The telling line here is, “he was astonished at the teaching of the Lord”. Miracles were impressive, yes, but what was more impressive was the message that accompanied the miracles.

If you think about it, a Christianity without miracles would still have the message of sins forgiven and eternal life given through God’s own Son. But a Christianity with loads of miracles but no message, would have so much less to offer.
The last part of our sermon reading for today takes place on the Mount of Olives. This was a mountain that was just east of Jerusalem. From that mountain the disciples would have had a pretty good view of the city.

Jesus took His followers to this mountain at the end of the forty days. The disciples were still hoping that Jesus was going to kick their Roman overlords out of the country and establish a golden age for Israel. They ask Jesus,

“Lord, will you at this time restore the kingdom to Israel?” (Acts 1:6 ESV).

But Jesus had a better plan in mind. The plan of the Father. Instead of a temporary earthly kingdom, Jesus would send the disciples out into the world to establish the invisible Kingdom of Grace. He tells them,

“…you will be my witnesses in Jerusalem and in all Judea and Samaria, and to the end of the earth” (Acts 1:8 ESV).

This would be a pretty bold prediction for any mere human being to make. But Jesus was the Son of God. And He knew that the message they were taking out was God’s message to the world. It would succeed because God cannot fail. And it has. Followers of Christ are now found in even the furthest corners of the globe.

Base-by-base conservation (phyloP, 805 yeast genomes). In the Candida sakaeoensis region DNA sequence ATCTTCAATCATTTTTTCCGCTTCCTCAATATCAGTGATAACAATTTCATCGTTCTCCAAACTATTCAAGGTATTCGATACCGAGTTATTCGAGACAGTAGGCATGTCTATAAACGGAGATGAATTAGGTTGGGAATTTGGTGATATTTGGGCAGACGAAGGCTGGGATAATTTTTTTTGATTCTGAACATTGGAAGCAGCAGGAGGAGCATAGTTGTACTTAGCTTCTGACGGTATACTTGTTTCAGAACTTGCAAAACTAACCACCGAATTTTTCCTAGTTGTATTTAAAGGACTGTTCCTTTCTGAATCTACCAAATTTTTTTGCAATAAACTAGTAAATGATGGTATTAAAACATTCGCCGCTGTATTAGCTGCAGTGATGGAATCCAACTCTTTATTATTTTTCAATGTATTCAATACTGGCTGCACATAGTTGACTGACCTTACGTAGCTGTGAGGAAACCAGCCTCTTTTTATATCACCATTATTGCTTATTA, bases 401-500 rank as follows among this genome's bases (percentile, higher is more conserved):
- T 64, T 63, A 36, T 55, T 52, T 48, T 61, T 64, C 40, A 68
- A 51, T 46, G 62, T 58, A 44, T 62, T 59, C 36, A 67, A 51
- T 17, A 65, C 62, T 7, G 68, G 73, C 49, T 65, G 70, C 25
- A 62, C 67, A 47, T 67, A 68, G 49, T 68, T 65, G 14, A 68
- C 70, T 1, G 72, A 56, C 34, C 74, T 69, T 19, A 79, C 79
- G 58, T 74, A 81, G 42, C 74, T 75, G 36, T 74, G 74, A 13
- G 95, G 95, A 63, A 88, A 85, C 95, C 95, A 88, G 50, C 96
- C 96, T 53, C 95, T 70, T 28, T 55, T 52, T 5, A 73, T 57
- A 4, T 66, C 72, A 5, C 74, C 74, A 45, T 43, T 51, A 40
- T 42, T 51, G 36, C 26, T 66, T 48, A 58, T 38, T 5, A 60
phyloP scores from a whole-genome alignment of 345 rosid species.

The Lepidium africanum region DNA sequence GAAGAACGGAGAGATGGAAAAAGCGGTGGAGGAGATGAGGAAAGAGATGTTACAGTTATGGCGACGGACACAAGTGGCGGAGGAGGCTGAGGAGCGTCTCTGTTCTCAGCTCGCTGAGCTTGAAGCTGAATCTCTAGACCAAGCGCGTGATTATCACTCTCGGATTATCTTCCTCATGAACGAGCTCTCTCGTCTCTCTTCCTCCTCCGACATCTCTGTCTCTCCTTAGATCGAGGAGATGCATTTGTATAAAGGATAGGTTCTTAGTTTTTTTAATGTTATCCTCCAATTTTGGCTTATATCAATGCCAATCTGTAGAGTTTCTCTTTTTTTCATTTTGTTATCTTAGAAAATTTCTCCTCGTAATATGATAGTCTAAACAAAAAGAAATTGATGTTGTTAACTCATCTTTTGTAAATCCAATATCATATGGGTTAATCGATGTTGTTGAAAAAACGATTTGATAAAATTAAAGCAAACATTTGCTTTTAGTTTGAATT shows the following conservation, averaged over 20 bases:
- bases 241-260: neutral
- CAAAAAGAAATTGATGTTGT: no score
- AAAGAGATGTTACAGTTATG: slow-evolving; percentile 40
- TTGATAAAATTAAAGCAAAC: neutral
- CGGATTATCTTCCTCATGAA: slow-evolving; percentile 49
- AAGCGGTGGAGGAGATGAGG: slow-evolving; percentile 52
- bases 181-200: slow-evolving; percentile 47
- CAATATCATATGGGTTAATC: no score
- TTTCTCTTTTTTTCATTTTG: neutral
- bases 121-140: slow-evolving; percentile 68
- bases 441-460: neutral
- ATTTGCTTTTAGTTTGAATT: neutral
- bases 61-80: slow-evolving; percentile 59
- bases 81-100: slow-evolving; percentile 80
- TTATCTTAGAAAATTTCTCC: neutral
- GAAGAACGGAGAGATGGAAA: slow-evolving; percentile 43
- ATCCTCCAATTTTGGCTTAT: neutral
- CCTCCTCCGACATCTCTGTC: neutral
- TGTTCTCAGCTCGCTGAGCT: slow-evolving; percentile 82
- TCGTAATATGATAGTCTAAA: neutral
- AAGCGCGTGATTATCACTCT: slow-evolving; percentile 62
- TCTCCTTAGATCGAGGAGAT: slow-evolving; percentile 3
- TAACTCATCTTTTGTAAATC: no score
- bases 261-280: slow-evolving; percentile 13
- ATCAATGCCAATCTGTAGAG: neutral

As one final sign that God’s power was at work here, Jesus was then lifted up into the air and disappeared from their sight when a cloud drifted between them. And then angel messengers reassured the gawking disciples that Jesus would one day return in the same way that He left. All of this is to say, God’s plan was laid out, and it would progress according to the Lord’s will.

Some scholars aren’t satisfied with the way the book of Acts ends. The book ends with the apostle Paul arriving at Rome where he is to go on trial before Caesar. Here’s the final words of Acts…

30 He lived there two whole years at his own expense, and welcomed all who came to him, 31 proclaiming the kingdom of God and teaching about the Lord Jesus Christ with all boldness and without hindrance” (Acts 28:30-31 ESV).

The scholars who don’t like this ending want to know what happened to Paul? How did the trial go? What happened to Paul after this? They question, have we lost the final chapters of Acts?

But really, this is the perfect ending. The Gospel message that Jesus sent out with His witnesses has reached the capital city of that part of the world. It is being preached freely and is bringing more sinners to the throne of God’s grace. What the Father planned out, is being accomplished through the tools He chooses to use.

Instead of the question, “What happened to Paul”, we aught to ask, how is the Lord going to use my little life to bring glory to God and sinners to Christ? For one day Jesus will come again, like the angels said.

How can I be a witness of Christ’s resurrection?

How can I move at the impulse of the Holy Spirit?

What part does God have for me to plan in His plan of saving the world through Christ?

These are the questions we need to have in our minds as we imagine Jesus ascending into  the sky. Our ever living King has gone up to rule the universe for our good. He has left with us His precious message of free forgiveness and life eternal. He promises that His followers have His power to compensate for our weakness.

May these thoughts give you peace and strength as you face the troubles of this life, and as you wait for Jesus to descend in glory.


The peace of God which surpasses all understanding will guard your hearts and minds in Christ Jesus.